I just saw the comedy Clockwise starring John Cleese. Here’s the trailer:
Cleese is one of my favorite actors and here he is playing a role that is perfectly suited for him, that of an authority figure frustrated when things don’t go the way he wants them to, as in this scene from Life of Brian
His character Basil Fawlty in Fawlty Towers is another example of his manic comedic touch.
In the film Clockwise he plays a punctuality-obsessed, super-organized principal of a school invited to give the most important speech of his career to an elite organization of school principals. He starts out in the morning to take a three-hour train ride to give the speech but due to a misunderstanding he misses his train. The entire film is about his efforts to find alternative ways to get to his destination on time, with every plan ending in disaster.
This is a role that is tailor-made for Cleese and so you would think I really enjoyed it. Unfortunately, I found the film to be only mildly amusing. I think the problem may lie with me and not the film itself. I don’t enjoy comedies in which the premise is someone trying desperately to achieve some important goal and being thwarted every step of the way. This is why, for example, I did not like Ben Stiller’s Meet the Parents, because you knew from the beginning that the film would be about how he would fail in every effort to please his future in-laws.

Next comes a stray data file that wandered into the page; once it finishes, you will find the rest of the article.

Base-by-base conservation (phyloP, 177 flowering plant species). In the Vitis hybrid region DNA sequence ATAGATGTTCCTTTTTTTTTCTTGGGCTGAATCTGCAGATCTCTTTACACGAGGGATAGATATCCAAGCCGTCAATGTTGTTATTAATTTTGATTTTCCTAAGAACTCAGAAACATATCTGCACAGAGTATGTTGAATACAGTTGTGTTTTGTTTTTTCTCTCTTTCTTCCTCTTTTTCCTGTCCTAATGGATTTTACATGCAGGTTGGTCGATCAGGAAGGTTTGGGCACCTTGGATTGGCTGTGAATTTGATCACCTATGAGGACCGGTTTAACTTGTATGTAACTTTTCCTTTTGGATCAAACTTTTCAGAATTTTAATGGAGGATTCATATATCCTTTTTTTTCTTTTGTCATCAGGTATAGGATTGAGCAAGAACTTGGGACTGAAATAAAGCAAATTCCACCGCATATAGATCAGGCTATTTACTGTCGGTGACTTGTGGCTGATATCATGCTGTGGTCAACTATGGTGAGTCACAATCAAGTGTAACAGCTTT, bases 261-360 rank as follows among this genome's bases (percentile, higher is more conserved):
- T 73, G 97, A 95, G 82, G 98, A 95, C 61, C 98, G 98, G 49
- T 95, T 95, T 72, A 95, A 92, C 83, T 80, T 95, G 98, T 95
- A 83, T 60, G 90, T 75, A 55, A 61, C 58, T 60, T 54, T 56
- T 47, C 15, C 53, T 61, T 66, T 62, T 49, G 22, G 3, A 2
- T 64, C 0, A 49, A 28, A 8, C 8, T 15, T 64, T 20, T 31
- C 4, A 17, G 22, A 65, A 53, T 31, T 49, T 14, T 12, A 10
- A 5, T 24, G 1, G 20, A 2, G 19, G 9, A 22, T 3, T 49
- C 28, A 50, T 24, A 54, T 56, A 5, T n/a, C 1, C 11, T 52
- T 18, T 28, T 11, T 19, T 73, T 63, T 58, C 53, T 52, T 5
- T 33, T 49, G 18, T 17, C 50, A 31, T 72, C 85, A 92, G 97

There are two reasons for my lukewarm response to such comedies. One is that if the main character is sympathetic, I want the person to achieve his or her goal and be successful and having their hopes repeatedly dashed makes me feel sorry for them rather than want to laugh at their plight. The second is that I tend to plan things somewhat carefully and usually have a backup plan in case things go wrong. When things fall apart, I tend to stay calm, analyze the situation, examine the alternatives, and select the best rather than panic and grab wildly at the first option that presents itself, the way that the characters in these kinds of films do. So while I can enjoy this set up in a short sketch comedy, in full-length features I tend to get annoyed with people for repeatedly acting so stupid and that spoils the fun for me.
In an interview in the extras section of the DVD, Cleese makes an interesting observation about a difference between British and American humor audiences that may explain why Clockwise was not a success in its American release. He says that he thinks that the British find absurd situations funny in themselves (which is why farces are so popular over there) while Americans seem to require actual jokes and wisecracks to make them laugh. He may have a point.